The program was at Seaholm High School in Birmingham, a community where it’s not all that unusual for teenagers to be presented with new cars for their 16th birthdays. Encouragingly, there were far more high school age students in the audience than might have been expected on a nice May evening. (Later, I learned that many of them got extra credit for going.)

When it was over, I asked for reaction, and deliberately called on all the high school students I could. “I’m not giving up my car or anything,” one ponytailed brunette said. The even more telling comment atop this column was made by a male student wearing a backward baseball cap.

Old bores my age might find it easy to roll our eyes. After all, we were much better at principled self-sacrifice (or at least high-minded-sounding rhetoric) “back in the day.” What selfish little pigs they all are now!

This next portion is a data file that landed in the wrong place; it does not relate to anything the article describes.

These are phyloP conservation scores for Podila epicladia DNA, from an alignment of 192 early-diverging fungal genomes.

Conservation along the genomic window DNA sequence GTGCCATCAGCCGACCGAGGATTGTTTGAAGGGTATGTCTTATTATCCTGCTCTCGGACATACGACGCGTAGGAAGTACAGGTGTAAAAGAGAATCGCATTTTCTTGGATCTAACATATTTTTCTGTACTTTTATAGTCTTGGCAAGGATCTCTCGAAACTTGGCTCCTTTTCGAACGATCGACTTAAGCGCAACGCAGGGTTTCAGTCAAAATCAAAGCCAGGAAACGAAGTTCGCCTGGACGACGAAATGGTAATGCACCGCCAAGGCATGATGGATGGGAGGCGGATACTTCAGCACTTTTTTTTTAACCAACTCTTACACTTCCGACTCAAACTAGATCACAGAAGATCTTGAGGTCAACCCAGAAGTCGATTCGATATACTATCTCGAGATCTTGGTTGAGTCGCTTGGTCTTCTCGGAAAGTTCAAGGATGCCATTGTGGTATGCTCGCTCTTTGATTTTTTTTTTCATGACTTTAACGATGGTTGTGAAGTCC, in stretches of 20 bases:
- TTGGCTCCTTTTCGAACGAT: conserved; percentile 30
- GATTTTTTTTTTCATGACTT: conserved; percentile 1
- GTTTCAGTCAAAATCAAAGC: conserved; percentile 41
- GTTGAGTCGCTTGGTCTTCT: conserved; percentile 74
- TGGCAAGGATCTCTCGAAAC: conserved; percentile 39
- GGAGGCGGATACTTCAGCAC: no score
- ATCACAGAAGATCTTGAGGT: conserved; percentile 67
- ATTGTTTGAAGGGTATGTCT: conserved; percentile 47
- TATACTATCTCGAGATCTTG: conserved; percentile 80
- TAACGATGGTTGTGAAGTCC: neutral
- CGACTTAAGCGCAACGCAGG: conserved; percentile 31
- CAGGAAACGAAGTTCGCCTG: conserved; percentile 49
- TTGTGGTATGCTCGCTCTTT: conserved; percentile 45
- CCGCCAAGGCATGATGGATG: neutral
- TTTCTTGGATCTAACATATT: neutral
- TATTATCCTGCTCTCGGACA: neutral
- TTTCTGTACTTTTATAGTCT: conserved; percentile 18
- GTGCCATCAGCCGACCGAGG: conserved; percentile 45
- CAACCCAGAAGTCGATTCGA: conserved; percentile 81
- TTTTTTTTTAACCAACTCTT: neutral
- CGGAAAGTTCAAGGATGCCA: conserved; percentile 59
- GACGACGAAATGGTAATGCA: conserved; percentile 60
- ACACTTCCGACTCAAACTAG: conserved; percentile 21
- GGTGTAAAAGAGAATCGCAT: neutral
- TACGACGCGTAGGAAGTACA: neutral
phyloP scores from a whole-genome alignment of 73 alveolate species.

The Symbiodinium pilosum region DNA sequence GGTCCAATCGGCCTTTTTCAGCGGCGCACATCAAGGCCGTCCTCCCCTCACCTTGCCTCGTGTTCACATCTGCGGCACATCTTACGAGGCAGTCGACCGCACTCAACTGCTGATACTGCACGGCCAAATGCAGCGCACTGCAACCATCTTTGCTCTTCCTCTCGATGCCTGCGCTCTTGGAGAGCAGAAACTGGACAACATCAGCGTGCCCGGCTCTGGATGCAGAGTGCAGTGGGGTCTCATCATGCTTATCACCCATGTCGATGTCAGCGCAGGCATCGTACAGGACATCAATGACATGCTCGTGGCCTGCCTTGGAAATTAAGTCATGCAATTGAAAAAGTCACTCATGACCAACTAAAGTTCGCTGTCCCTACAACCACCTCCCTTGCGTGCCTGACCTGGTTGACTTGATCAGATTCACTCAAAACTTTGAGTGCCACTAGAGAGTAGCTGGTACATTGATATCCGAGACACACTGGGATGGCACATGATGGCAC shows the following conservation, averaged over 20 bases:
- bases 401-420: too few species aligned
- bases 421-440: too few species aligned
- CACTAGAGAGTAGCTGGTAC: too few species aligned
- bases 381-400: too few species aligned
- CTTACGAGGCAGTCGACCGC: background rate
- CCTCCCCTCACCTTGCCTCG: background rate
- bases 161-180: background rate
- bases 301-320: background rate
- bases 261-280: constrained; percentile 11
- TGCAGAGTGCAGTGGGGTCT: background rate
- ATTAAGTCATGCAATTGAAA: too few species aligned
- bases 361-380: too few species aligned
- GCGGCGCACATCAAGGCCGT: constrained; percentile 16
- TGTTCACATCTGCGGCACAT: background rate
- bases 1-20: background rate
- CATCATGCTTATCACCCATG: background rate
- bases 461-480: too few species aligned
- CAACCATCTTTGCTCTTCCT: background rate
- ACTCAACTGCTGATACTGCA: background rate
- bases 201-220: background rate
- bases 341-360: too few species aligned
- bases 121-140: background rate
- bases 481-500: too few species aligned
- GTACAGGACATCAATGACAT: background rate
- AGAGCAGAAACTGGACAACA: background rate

Yet I didn’t blame them, though the two students I mentioned might be advised to avoid careers requiring frequent important ethical decisions.

Frankly, we haven’t done very much to offer the next generation any kind of acceptable alternative — and The End of Suburbia isn’t much better. Like Marxism, it offers a stingingly effective critique of they way we’re living now, and virtually nothing about what we realistically all should do instead.

Toward the end of the movie, there is a little vague muttering about a new urbanism, by which I gather they meant fixing up the old downtowns.